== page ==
Fifth Avenue parade standoff can be ended says LGBT Irish leader


But standing up for himself on Fifth Avenue had immediate and far reaching  consequences. After he marched in the 1991 parade Fay was quickly dismissed from his teaching job. Instead of reacting to the firing he responded to it. He delved further into his LGBT activism and heralded the work of Irish leaders who took a principled stand on LGBT issues.

One year after the 1991 parade debacle Irish LGBT groups found themselves totally banned from participating when the National AOH directed all AOH organizations to form separate corporations to run events such as the Parade. The parade is still run today by members of the AOH under a separate corporation, St Patrick’s Day Parade Inc. The ban on Irish LGBT groups participating under their own banner has endured for over two decades.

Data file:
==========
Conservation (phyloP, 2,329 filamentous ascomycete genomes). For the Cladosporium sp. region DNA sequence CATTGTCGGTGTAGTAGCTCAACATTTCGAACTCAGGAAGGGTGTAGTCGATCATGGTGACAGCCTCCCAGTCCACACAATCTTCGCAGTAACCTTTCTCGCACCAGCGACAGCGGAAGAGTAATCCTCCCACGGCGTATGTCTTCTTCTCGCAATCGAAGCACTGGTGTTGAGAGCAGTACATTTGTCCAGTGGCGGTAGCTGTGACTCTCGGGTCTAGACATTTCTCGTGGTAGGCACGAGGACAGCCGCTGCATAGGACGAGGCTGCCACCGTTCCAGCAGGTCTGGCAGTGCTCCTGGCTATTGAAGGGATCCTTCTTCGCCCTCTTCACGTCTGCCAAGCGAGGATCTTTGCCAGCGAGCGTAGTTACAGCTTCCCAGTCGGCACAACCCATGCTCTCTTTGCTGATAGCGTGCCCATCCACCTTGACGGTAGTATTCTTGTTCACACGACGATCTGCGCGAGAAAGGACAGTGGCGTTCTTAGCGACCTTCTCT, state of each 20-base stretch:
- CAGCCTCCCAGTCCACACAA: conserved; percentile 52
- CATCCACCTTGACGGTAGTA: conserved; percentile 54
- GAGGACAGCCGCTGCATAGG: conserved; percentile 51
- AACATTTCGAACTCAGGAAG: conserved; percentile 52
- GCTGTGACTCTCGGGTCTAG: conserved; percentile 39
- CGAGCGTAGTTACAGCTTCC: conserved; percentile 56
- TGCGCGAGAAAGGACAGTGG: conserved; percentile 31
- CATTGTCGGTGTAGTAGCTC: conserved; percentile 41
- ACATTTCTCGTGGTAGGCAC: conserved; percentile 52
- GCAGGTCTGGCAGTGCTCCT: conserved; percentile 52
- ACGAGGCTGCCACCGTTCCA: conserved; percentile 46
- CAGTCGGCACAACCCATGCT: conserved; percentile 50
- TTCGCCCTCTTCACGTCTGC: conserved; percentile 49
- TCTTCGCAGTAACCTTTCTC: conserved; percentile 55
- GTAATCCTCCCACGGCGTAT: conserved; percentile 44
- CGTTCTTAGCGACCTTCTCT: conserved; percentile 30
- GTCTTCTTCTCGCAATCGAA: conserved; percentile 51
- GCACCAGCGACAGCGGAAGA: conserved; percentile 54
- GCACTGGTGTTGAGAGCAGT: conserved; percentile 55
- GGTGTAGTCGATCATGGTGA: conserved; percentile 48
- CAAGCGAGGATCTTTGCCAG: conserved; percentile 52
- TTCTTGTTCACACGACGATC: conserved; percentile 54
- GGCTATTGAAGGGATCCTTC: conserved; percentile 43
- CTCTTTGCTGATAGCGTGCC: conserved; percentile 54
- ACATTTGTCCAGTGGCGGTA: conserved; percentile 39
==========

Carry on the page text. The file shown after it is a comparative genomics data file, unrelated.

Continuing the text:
In response to the ban, and to intemperate interviews with parade committee members in the Irish Voice who at various times compared gay Irish people to Neo Nazi's and the Klu Klux Klann, in 2000 Fay co-created the all-inclusive St. Pat's For All Parade in Queens, which echoes the words of the Irish Proclamation (which in turn echo the Declaration of Independence) that all Irish citizens are born equal. The challenge to individual consciences of the New York parade committee was laid bare.
Flash forward to 2014 and Fay's group Lavender and Green may not be quite as prominent as the Irish Queers organization when it comes to the annual debate, but both will have to be a part of the discussion to find a solution.